Before energy can be used for end-use activities, it often has to be converted from its primary form into a form that is more convenient for transport and use. Also wood is converted into other forms for energy purposes, such as charcoal, briquettes, gas, ethanol and electricity. Wood energy conversion technologies range from simple, traditional processes such as charcoal production in earth mounds to modern, highly efficient processes, such as dendro power and co-generation.
The main processes of woodfuel conversion are listed below:
Generally, biomass fuels are consumed by direct combustion in their primary form after drying and resizing, or in the form of charcoal. New conversion technologies such as gasification and anaerobic digestion have been developed to provide alternatives and to match biomass resources with modern end-use devices. However, as of yet these technologies are not widely used, so also in the near future wood energy conversion will consist mainly of resizing, drying and charcoal production.
Nevertheless, in recent years there has been increasing use of wood and other biomass for energy conversion in modern applications, such as combined heat and power generation (CHP) and co-generation.
Most charcoal is produced from wood, but other sources may be coconut shells and crop residues. Charcoal is produced in kilns by a process called pyrolysis, i.e. breaking down the chemical structure of wood under high temperature in the absence of air. During the process, first the water is driven from the wood (drying), and then the pyrolysis starts when the temperature in the kiln is high enough. When the pyrolysis is complete, the kiln gradually cools down, after which the charcoal can be removed from the kiln. Because some of the wood is burned to drive off the water, dry wood produces better charcoal at a higher efficiency. Typically, around two-third of the energy is lost in the process, but charcoal has advantages over fuelwood like stoves with higher efficiency, higher convenience and easier distribution.
The oldest and probably still the most widely used method for charcoal production is the earth kiln. Two varieties exist, the earth pit kiln and the earth mound kiln. An earth pit kiln is constructed by first digging a small pit in the ground. Then the wood is placed in the pit and lit from the bottom, after which the pit is first covered with green leaves or metal sheets and then with earth to prevent complete burning of the wood. The earth mound kiln is built by covering a mound or pile of wood on the ground with earth. The mound is preferred over the pit where the soil is rocky, hard or shallow, or the water table is close to the surface. Mounds can also be built over a long period, by stacking gathered wood in position and allowing it to dry before covering and burning.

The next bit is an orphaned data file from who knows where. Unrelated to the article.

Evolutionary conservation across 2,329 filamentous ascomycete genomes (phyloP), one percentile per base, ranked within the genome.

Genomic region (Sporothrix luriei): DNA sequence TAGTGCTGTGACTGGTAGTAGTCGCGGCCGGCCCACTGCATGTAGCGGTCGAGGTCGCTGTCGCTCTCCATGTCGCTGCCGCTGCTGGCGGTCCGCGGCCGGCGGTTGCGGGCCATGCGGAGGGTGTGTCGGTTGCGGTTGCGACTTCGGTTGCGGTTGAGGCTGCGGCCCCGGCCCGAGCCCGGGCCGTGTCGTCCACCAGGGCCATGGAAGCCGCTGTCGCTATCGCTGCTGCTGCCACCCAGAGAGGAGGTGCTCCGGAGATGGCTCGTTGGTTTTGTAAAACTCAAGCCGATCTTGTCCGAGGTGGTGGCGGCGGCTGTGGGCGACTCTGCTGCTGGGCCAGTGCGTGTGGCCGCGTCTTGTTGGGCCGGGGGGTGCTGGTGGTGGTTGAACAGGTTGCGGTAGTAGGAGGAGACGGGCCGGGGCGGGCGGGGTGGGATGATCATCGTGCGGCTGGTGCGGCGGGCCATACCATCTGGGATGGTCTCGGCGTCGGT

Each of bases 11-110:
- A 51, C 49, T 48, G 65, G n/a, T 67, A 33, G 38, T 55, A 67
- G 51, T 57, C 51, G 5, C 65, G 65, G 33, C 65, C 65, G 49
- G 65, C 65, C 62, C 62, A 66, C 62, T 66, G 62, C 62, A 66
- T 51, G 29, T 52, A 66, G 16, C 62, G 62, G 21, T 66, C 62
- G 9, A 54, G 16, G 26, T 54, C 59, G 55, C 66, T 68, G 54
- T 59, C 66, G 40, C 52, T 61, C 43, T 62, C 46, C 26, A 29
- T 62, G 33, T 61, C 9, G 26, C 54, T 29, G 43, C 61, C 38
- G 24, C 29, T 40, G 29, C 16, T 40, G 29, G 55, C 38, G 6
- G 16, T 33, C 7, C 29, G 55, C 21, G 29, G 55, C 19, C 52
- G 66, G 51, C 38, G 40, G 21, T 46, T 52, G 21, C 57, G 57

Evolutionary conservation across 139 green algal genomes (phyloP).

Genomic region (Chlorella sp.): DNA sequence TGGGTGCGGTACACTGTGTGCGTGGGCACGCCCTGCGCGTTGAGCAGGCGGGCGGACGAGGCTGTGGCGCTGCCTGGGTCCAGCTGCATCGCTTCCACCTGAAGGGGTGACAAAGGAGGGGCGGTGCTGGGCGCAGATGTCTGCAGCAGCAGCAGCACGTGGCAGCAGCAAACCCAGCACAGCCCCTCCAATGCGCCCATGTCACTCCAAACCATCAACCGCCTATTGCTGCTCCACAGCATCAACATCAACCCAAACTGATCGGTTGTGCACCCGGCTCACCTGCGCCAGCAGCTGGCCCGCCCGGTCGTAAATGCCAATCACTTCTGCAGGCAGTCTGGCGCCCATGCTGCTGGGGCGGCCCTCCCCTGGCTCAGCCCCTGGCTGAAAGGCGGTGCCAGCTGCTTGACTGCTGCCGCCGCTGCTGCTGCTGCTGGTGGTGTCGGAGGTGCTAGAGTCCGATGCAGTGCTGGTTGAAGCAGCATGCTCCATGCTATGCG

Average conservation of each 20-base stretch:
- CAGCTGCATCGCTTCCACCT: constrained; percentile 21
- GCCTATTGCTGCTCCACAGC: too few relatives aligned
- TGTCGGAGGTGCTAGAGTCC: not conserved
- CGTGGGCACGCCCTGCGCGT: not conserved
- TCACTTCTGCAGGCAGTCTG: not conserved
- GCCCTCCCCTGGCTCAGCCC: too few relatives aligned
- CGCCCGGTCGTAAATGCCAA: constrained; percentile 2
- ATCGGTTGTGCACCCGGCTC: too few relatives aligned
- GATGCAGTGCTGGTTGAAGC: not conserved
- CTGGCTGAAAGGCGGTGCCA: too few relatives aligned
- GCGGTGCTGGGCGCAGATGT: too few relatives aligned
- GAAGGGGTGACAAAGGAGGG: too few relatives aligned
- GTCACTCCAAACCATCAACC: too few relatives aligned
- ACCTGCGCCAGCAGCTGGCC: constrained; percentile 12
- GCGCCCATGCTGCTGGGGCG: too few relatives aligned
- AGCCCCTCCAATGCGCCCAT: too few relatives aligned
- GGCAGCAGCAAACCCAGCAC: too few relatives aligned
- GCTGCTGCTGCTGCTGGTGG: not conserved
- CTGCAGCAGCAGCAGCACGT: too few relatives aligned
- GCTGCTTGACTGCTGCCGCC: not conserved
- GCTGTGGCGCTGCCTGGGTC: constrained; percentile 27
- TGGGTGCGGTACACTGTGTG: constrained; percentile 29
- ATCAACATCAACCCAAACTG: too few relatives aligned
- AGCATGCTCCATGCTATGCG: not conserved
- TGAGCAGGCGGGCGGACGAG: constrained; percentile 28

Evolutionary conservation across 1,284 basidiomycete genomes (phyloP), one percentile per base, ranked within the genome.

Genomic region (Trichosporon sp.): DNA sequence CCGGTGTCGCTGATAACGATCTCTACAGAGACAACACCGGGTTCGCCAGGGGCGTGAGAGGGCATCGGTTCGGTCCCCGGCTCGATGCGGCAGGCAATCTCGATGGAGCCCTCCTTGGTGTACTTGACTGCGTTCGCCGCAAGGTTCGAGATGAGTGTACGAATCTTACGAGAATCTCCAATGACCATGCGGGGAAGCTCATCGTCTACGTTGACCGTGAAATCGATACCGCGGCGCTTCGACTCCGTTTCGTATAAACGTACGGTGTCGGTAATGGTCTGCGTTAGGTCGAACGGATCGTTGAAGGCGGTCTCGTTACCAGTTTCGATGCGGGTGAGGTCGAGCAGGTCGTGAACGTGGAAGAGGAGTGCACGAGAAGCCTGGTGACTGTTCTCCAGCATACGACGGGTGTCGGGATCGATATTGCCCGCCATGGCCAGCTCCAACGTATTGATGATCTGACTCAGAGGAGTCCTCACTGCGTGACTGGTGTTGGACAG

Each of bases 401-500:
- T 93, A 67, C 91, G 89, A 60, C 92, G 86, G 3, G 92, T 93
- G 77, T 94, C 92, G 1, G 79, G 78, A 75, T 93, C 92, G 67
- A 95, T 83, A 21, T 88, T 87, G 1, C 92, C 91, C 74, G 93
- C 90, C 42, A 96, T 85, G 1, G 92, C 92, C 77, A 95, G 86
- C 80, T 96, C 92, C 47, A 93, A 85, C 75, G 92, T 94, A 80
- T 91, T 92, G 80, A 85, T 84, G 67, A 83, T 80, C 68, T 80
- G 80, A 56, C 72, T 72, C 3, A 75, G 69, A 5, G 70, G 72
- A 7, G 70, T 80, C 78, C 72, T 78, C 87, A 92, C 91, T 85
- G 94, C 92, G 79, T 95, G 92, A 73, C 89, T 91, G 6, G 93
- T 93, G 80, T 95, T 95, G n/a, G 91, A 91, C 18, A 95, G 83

Earth kilns can be made at minimal cost, and are often used near wood resources, since they can be made entirely from local materials. Earth kilns can be made in any size, with the duration of the process ranging from three days to two months. Gross variations in the quality of the charcoal can occur, because in one batch some of the wood is burned and some of the wood is only partly carbonised. Efficiencies are generally low, around 10-20% by weight and 20-40% in energy terms. The efficiency and the quality varies depending on the construction of the kiln (e.g. walls can be lined with rocks or bricks and external chimneys can be used), and the monitoring of the carbonisation process.
Several other types of charcoal kilns have been developed, which generally have higher efficiencies but also require higher investments than the earth kiln. Two often-used types are fixed kilns made of mud, clay, bricks, and portable steel kilns. Fixed kilns usually have a beehive shape. Smaller beehives are usually made of mud and are not very durable. Larger beehives are made of bricks and have external chimneys. Beehive kilns have an opening for loading the wood and unloading the charcoal, which is closed after loading.
Portable steel kilns can be made from oil drums, and can be used both in horizontal and vertical position. They generally have a short lifetime. When used in the horizontal position, an opening is made in the side, through which the wood is loaded. For the vertical kiln the top is cut out and used as a lid.
Briquetting or densification is used to improve characteristics of materials for transport and use as energy source. Raw materials include sawdust, loose crop residues, and charcoal fines. The material is compacted under pressure, and depending on the material, the pressure, and the speed of densification, additional binders may be needed to bind the material. The two main briquetting technologies are the piston press and the screw press. In the piston press the material is punched into a die by a ram with a high pressure. In the screw press, the material is compacted continuously by a screw. With the screw press, generally briquettes of higher quality can be produced.
In cooperation with local organizations from Indonesia and Japan, RWEDP held a training of trainers on charcoal making to introduce new technologies. Participants came from selected organizations in countries where charcoal is an important fuel.
On briquetting, RWEDP published an overview of the main technologies and practices.
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© FAO-RWEDP, 1999